Illustration for article titled The engineering behind this drivable, two-wheeled car is fascinating.

This is a drivable two-wheeled car built by Alfred ‘Pete’ Schlatter in 1977. It was inspired by the “Foomobile”, a fictional two-wheeled car from a comic series called “Smokey Stover”, which ran from 1935 to 1975.

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Illustration for article titled The engineering behind this drivable, two-wheeled car is fascinating.

The wheels of the real two-wheeled car are driven by independent hydraulic motors, powered by a small engine. It doesn’t use a gyroscope of any sort to balance, and it doesn’t have any fancy computerized balancing systems either. The way it does stay up is actually pretty clever. Schlatter said that he had his eureka moment when he noticed how radial tires depress slightly under load. He figured he could hide some internal wheels within the contact patch of the tire to prevent the car from falling over without making the tires look any different. This little diagram shows exactly how the system works, and it’s pretty darn cool if you ask me.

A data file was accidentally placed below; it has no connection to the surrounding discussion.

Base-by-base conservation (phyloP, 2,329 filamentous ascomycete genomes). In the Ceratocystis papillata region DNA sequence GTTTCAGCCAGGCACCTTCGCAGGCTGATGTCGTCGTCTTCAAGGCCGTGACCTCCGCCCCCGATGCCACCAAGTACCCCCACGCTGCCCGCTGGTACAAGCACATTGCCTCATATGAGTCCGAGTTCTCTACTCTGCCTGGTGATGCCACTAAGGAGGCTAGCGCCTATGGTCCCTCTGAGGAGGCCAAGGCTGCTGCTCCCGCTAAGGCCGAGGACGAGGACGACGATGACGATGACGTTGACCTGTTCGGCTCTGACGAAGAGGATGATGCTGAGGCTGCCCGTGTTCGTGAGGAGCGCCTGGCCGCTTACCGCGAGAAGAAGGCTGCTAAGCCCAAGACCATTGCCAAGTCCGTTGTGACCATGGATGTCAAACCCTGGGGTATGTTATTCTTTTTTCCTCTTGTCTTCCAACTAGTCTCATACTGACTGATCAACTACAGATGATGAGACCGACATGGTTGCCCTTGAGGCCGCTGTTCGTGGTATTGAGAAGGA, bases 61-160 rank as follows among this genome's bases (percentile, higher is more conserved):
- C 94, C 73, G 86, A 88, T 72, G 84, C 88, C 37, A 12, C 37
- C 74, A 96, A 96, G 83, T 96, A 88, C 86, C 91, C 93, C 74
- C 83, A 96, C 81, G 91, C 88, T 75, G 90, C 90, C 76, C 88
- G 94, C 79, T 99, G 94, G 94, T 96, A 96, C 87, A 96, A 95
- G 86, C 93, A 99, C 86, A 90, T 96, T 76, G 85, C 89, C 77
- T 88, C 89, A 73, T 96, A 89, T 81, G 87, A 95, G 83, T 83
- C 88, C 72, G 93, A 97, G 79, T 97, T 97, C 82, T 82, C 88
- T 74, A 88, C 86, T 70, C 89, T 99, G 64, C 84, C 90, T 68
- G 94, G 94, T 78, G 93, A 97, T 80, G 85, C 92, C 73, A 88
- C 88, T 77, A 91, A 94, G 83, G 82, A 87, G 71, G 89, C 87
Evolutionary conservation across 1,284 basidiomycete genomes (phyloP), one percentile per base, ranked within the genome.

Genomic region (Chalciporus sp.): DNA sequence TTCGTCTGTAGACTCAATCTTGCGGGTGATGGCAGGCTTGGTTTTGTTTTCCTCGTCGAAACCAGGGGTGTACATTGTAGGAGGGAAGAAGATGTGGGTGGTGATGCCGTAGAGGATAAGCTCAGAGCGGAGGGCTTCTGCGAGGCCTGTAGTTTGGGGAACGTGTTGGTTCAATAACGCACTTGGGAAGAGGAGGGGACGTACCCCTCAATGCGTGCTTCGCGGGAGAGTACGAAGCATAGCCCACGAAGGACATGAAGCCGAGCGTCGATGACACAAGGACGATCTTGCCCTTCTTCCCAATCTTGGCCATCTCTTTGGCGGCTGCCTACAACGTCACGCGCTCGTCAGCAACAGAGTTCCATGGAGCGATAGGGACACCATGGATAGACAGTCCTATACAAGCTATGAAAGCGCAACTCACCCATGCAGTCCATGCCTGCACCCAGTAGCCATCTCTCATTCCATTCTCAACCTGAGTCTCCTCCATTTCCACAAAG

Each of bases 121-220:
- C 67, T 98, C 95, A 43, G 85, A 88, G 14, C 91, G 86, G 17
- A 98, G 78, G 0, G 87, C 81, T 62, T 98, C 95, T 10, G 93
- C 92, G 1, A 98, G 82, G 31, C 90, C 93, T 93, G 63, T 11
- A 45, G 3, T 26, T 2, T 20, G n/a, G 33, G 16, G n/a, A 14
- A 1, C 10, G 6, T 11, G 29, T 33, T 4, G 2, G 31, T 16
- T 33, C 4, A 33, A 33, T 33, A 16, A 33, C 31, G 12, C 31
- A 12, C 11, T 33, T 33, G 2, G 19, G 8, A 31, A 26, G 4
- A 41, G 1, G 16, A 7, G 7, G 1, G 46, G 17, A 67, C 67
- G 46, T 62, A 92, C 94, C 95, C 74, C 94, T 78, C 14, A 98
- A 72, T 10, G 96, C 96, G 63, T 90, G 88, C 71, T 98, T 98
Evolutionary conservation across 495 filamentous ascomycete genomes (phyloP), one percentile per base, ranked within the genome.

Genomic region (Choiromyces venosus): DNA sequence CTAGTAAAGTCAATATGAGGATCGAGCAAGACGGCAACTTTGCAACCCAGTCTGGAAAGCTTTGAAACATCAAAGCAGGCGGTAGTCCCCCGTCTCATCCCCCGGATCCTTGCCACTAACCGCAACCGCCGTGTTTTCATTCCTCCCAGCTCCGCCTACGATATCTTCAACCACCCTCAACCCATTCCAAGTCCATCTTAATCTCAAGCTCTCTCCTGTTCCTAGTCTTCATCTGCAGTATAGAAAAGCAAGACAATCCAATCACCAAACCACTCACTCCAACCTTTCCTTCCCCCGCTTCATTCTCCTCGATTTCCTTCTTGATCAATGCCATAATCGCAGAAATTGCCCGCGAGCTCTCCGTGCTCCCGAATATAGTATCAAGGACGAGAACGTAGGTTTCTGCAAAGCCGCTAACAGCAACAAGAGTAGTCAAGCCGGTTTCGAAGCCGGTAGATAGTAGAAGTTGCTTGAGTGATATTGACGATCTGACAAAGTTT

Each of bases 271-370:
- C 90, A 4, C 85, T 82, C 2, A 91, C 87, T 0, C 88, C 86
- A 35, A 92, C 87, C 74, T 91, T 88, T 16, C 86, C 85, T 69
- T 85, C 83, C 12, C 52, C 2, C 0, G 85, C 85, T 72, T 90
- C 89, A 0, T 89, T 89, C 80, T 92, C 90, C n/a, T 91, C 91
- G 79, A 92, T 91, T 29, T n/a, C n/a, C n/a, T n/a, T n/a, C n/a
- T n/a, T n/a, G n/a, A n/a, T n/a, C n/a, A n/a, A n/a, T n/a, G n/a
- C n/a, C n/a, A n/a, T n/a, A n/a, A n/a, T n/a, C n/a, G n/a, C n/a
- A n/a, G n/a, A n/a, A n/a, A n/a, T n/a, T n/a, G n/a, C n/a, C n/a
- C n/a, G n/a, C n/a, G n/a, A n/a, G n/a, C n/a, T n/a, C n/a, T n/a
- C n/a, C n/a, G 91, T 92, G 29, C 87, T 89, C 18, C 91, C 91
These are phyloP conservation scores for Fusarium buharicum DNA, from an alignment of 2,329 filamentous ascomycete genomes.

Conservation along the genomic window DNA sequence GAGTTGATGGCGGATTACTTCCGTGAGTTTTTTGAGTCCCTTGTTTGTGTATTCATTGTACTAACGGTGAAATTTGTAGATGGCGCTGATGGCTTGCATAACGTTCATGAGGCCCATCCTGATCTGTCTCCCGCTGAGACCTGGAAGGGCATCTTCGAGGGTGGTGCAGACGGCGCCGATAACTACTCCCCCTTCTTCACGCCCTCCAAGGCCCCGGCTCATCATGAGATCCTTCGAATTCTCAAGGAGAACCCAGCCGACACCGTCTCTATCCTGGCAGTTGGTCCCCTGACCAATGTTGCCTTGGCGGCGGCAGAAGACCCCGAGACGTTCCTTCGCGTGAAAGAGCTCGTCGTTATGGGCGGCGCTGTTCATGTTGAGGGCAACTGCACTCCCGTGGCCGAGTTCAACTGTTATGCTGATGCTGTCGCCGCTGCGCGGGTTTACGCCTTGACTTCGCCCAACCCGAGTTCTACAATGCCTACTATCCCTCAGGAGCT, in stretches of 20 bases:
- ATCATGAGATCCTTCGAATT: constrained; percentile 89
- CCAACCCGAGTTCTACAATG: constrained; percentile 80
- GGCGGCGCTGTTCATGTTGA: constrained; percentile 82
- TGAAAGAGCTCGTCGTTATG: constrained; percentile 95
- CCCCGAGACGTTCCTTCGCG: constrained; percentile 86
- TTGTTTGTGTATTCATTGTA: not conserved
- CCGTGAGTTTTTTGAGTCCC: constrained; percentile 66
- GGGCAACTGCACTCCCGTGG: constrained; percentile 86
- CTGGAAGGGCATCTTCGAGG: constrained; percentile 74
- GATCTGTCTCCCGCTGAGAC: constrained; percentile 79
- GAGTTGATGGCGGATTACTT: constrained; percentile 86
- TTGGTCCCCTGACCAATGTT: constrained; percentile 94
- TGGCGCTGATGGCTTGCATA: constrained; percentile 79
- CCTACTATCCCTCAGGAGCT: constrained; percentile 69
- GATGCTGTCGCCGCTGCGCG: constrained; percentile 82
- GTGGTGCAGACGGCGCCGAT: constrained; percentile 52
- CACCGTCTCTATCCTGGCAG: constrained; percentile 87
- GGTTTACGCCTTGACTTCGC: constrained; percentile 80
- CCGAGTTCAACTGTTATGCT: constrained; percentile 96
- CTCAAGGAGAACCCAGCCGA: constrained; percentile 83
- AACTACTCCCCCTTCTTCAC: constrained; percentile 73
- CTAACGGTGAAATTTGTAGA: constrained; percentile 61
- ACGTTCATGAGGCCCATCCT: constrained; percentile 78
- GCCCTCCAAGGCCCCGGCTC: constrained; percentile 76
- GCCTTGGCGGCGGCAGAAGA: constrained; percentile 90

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Illustration for article titled The engineering behind this drivable, two-wheeled car is fascinating.

This brilliant solution stumped many people in the media, even after Schlatter let them drive the car around a bit! He later said he would create plans so you could build one yourself, although I haven’t figured out where you would find those plans today if they exist.

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Illustration for article titled The engineering behind this drivable, two-wheeled car is fascinating.

The top speed of this little novelty car may have only been 5 mph, but it’s still a cool bit of engineering, and I imagine it’s probably a hoot to drive around in.

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